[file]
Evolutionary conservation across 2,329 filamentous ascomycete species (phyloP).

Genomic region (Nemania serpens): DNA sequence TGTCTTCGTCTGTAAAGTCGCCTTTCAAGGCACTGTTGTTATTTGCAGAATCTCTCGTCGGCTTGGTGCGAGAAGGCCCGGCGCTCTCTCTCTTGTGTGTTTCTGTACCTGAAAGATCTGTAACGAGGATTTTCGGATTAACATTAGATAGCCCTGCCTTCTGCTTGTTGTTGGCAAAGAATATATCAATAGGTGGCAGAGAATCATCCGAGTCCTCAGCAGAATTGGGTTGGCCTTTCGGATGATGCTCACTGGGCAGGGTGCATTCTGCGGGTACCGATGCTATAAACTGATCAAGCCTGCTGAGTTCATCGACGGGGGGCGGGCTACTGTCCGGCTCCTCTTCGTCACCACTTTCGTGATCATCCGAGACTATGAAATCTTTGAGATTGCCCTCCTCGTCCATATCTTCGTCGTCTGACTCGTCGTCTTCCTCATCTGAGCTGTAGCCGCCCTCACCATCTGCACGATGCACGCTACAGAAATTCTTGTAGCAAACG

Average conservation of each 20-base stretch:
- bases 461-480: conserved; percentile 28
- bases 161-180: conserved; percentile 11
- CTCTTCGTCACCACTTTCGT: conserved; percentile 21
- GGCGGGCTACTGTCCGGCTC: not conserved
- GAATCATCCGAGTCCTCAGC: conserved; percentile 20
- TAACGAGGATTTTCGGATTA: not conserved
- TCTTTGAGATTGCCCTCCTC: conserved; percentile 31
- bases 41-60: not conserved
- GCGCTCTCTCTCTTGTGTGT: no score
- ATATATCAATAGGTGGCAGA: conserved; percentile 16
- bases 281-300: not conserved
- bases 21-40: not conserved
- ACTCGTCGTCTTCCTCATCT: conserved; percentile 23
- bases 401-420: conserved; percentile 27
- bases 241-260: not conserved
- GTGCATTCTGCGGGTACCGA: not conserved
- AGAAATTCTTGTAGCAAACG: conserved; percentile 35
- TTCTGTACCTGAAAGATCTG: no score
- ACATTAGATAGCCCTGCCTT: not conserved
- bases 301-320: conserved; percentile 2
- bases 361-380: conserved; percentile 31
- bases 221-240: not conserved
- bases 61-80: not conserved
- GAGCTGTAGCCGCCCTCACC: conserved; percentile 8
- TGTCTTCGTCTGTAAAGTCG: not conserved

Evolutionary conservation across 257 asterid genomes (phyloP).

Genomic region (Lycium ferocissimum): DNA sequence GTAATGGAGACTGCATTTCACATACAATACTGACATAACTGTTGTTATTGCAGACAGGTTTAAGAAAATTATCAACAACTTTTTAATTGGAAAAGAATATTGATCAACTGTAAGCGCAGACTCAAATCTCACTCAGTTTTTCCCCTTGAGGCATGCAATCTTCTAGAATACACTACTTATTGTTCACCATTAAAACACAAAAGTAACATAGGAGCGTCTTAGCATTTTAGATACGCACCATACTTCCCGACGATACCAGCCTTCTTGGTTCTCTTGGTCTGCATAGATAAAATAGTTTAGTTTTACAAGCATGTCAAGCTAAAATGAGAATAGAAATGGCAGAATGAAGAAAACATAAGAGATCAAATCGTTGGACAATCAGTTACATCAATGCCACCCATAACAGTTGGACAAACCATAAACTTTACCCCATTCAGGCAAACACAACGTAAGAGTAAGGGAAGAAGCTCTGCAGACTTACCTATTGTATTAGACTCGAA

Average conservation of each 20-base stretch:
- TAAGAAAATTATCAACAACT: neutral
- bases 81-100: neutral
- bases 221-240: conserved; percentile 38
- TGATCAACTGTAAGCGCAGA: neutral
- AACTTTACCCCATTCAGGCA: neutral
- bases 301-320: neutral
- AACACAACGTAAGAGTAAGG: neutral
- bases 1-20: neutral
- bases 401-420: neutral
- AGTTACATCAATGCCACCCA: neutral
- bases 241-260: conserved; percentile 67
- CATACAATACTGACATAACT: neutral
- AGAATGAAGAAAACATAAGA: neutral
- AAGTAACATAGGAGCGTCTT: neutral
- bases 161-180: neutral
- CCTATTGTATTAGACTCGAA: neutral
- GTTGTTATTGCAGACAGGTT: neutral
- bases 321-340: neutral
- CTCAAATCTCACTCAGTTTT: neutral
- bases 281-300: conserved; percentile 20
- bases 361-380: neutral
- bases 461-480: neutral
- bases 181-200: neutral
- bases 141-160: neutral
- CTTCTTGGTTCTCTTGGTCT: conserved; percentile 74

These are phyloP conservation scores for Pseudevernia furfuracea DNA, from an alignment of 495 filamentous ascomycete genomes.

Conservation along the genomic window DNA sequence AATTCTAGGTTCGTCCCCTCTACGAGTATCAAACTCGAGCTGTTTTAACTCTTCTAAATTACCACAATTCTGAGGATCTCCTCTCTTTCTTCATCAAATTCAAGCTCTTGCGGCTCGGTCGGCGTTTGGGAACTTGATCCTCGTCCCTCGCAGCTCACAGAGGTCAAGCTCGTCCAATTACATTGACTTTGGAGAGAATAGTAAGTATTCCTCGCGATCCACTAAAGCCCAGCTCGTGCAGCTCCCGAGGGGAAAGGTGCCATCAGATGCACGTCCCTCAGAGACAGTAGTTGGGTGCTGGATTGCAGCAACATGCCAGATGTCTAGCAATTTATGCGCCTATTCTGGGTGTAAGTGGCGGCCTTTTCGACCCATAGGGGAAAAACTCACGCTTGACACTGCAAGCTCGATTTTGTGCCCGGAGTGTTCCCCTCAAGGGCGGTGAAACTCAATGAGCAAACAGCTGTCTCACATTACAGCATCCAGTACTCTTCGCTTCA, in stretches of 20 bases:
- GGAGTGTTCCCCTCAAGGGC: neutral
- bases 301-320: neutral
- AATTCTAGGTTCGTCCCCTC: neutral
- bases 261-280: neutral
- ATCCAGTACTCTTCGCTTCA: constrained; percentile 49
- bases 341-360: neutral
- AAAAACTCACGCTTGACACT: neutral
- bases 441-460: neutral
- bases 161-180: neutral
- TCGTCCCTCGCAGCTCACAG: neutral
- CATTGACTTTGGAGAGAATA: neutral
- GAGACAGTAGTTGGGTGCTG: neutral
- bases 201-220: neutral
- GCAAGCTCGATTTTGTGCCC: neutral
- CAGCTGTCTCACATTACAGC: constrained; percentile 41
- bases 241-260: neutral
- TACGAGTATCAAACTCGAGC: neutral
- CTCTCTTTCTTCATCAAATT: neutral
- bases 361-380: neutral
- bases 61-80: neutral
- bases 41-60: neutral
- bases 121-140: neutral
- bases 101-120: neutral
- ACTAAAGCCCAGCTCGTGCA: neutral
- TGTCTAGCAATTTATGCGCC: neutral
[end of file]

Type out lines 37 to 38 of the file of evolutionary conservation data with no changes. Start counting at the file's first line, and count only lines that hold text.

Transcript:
- bases 301-320: neutral
- AACACAACGTAAGAGTAAGG: neutral